Appeal from a judgment of the Wyoming County Court (Mark H. Dadd, J.), rendered April 21, 2011. The judgment convicted defendant, upon his plea of guilty, of criminal possession of a controlled substance in the fifth degree.
NORMAN P. EFFMAN, PUBLIC DEFENDER, WARSAW (ADAM W. KOCH OF COUNSEL), FOR DEFENDANT-APPELLANT.
CASEY J. HALSEY, DEFENDANT-APPELLANT PRO SE.
DONALD G. O'GEEN, DISTRICT ATTORNEY, WARSAW (VINCENT A. HEMMING OF COUNSEL), FOR RESPONDENT.
PRESENT: SCUDDER, P.J., CENTRA, FAHEY, CARNI, AND LINDLEY, JJ.
It is hereby ORDERED that the judgment so appealed from is unanimously modified on the law by vacating the sentence and as modified the judgment is affirmed, and the matter is remitted to Wyoming County Court for further proceedings in accordance with the following Memorandum: On appeal from a judgment convicting him upon his plea of guilty of criminal possession of a controlled substance in the fifth degree (Penal Law § 220.06 ), defendant contends in his main and pro se supplemental briefs that he was denied effective assistance of counsel based upon the failure of defense counsel to either facilitate his testimony before the grand jury or to move to dismiss the indictment pursuant to CPL 190.50 (5) (c) based upon the alleged violation of his right to testify before the grand jury. That contention "does not survive his guilty plea or his waiver of the right to appeal because there was no showing that the plea bargaining process was infected by [the] allegedly ineffective assistance or that defendant entered the plea because of his attorney['s] allegedly poor performance" (People v Dean, 48 A.D.3d 1244, 1245, lv denied 10 N.Y.3d 839 [internal quotation marks omitted]; see People v Ruffin, 101 A.D.3d 1793, 1794).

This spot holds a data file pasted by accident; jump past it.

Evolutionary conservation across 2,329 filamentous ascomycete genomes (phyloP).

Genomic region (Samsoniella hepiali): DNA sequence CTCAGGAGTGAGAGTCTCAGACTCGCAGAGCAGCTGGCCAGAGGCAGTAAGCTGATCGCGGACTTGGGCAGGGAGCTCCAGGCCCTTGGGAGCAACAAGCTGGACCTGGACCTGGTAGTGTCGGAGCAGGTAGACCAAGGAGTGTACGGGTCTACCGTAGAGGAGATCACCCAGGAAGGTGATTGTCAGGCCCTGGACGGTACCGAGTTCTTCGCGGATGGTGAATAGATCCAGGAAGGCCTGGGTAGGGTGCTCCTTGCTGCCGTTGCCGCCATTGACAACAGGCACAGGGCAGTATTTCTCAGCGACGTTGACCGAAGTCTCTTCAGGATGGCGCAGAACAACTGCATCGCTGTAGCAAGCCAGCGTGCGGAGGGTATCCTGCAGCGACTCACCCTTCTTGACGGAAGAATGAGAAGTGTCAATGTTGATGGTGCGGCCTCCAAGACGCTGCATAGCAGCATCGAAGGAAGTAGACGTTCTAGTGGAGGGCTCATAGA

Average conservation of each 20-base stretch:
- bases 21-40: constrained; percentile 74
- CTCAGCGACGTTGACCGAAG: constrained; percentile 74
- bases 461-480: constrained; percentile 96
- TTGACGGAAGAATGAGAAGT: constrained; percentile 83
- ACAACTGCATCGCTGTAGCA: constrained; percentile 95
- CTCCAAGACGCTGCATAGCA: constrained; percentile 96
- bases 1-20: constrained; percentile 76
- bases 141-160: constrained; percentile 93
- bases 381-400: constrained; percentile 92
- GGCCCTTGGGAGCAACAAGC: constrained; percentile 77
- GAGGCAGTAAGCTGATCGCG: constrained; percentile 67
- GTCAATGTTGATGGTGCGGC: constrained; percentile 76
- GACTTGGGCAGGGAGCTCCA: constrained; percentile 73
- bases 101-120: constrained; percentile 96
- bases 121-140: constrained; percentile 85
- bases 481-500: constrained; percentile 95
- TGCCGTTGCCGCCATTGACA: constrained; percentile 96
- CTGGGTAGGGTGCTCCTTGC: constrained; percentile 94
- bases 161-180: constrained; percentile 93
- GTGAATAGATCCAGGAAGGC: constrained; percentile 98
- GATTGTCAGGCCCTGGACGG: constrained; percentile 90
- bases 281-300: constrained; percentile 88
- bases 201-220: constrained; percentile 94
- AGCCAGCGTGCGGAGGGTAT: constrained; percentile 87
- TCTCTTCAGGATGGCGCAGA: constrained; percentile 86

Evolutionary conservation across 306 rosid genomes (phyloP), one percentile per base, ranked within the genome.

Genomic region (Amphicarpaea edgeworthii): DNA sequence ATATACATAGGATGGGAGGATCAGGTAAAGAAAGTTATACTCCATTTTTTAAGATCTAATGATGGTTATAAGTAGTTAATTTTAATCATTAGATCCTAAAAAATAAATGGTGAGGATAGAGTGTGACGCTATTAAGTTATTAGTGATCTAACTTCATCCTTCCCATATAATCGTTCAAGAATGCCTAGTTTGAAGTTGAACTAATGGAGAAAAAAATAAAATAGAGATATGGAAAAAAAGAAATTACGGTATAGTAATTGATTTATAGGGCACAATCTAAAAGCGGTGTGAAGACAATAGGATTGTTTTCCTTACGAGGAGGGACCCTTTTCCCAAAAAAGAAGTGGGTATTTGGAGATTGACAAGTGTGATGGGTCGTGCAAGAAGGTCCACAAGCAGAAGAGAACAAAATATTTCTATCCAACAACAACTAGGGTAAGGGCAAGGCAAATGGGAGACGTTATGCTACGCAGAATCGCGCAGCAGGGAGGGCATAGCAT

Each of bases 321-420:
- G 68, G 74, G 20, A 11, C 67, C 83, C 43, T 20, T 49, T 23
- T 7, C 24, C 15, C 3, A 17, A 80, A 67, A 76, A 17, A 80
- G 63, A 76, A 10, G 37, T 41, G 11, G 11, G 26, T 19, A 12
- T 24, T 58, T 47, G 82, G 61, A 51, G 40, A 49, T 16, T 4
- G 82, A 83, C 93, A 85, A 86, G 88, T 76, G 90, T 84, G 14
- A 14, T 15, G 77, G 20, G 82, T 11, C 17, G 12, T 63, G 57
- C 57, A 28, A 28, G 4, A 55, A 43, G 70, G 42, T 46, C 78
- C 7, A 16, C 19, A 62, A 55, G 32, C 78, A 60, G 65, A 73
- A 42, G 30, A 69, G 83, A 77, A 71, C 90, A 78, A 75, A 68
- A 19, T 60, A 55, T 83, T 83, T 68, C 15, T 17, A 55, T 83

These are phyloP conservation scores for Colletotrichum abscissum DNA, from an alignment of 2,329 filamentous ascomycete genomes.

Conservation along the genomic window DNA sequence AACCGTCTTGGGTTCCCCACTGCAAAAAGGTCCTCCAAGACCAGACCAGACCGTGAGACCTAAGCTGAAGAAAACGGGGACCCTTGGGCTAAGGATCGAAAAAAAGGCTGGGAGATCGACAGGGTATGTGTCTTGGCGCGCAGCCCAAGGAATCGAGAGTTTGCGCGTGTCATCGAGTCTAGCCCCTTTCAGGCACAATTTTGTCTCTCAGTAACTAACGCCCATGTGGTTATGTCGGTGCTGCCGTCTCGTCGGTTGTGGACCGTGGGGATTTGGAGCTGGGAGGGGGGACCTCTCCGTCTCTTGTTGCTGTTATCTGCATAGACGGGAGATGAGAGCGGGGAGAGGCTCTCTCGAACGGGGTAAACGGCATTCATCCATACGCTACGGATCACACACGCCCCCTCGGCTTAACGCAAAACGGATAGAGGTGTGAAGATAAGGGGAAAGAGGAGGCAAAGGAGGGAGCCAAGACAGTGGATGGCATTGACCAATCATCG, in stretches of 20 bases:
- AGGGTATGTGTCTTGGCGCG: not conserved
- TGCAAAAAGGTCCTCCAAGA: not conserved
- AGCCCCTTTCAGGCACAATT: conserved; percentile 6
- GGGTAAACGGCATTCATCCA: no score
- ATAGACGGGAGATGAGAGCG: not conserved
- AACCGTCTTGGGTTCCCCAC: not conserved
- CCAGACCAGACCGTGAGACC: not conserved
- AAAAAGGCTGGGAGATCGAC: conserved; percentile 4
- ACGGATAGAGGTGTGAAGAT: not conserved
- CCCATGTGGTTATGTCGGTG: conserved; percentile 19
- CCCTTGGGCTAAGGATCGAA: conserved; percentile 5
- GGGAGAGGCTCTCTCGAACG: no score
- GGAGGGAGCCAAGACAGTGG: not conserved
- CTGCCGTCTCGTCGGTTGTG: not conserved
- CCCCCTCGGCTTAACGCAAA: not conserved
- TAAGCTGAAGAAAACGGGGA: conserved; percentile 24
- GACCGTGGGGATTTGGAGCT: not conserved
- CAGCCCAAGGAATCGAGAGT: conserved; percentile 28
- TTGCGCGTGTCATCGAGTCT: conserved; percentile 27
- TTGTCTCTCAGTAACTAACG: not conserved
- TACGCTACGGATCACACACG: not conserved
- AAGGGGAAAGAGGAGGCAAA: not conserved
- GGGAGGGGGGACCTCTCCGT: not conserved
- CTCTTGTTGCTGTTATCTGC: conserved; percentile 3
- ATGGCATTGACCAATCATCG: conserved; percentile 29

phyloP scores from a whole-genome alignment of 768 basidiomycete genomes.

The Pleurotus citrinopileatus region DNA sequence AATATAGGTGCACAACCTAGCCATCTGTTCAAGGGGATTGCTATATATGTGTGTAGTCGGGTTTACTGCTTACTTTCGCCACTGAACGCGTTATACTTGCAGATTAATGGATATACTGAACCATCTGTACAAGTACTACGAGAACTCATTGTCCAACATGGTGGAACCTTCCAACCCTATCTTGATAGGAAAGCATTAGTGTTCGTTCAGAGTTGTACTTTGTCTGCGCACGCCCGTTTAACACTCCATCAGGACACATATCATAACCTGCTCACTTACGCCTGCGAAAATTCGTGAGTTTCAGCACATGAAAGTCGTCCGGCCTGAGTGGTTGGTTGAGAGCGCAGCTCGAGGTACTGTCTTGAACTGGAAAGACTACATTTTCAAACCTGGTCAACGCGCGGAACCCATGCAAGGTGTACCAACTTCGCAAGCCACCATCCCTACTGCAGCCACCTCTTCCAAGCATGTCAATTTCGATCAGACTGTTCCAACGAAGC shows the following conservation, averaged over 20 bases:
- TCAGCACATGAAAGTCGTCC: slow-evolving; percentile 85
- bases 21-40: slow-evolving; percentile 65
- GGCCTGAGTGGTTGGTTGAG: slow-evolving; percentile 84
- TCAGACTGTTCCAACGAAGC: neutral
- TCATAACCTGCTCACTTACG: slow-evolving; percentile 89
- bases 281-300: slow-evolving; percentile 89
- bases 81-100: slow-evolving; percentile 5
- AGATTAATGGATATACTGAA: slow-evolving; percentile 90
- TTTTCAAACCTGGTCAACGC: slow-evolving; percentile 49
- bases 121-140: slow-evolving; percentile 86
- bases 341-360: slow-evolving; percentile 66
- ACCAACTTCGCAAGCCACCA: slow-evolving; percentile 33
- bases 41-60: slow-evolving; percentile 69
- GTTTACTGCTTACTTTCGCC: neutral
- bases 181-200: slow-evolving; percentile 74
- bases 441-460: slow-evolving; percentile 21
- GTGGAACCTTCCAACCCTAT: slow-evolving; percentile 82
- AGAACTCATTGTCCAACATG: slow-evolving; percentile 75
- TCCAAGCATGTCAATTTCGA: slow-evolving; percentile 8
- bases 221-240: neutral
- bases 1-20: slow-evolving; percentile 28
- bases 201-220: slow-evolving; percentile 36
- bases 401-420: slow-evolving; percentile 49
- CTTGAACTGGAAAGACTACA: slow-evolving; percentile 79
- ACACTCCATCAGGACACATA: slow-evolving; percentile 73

Defendant contends in his main brief that County Court's misstatement of his possible sentence, in the event that he violated the terms of his conditional discharge, as 4½ years of incarceration rather than four years rendered the plea coerced per se and therefore involuntary. Although defendant's contention that his plea was involuntary survives his waiver of the right to appeal (see People v Jackson, 85 A.D.3d 1697, 1698, lv denied 17 N.Y.3d 817; People v Dunham, 83 A.D.3d 1423, 1424, lv denied 17 N.Y.3d 794), he failed to preserve that contention for our review by failing to move to withdraw the plea or to vacate the judgment of conviction on that ground (see People v Harrison, 4 A.D.3d 825, 826, lv denied 2 N.Y.3d 740). In any event, considering the plea colloquy as a whole, we conclude that the inaccurate information defendant received regarding his possible sentencing exposure did not render the plea involuntary (see generally People v Garcia, 92 N.Y.2d 869, 870-871). We have considered the remaining contention in defendant's main brief and conclude that it is unpreserved (see CPL 470.05 ) and that, in any event, it is without merit.
In his pro se supplemental brief, defendant contends that the court erred in sentencing him as a first felony drug offender rather than a second felony drug offender. We agree. Where it is apparent that a defendant has a prior felony conviction, "the People were required to file a second felony offender statement in accordance with CPL 400.21 and, if appropriate, the court was then required to sentence defendant as a second felony offender" (People v Griffin, 72 A.D.3d 1496, 1497; see People v Scarbrough, 66 N.Y.2d 673, 674, revg105 A.D.2d 1107on dissenting mem of Boomer, J.; People v Martinez, 213 A.D.2d 1072, 1072). " [I]t is illegal to sentence a known predicate felon as a first offender' " (Griffin, 72 A.D.3d at 1497; see People v Stubbs, 96 A.D.3d 1448, 1450, lv denied19 N.Y.3d 1001; Martinez, 213 A.D.2d at 1072). Here, the People filed a second felony offender statement at the time of the indictment, but ...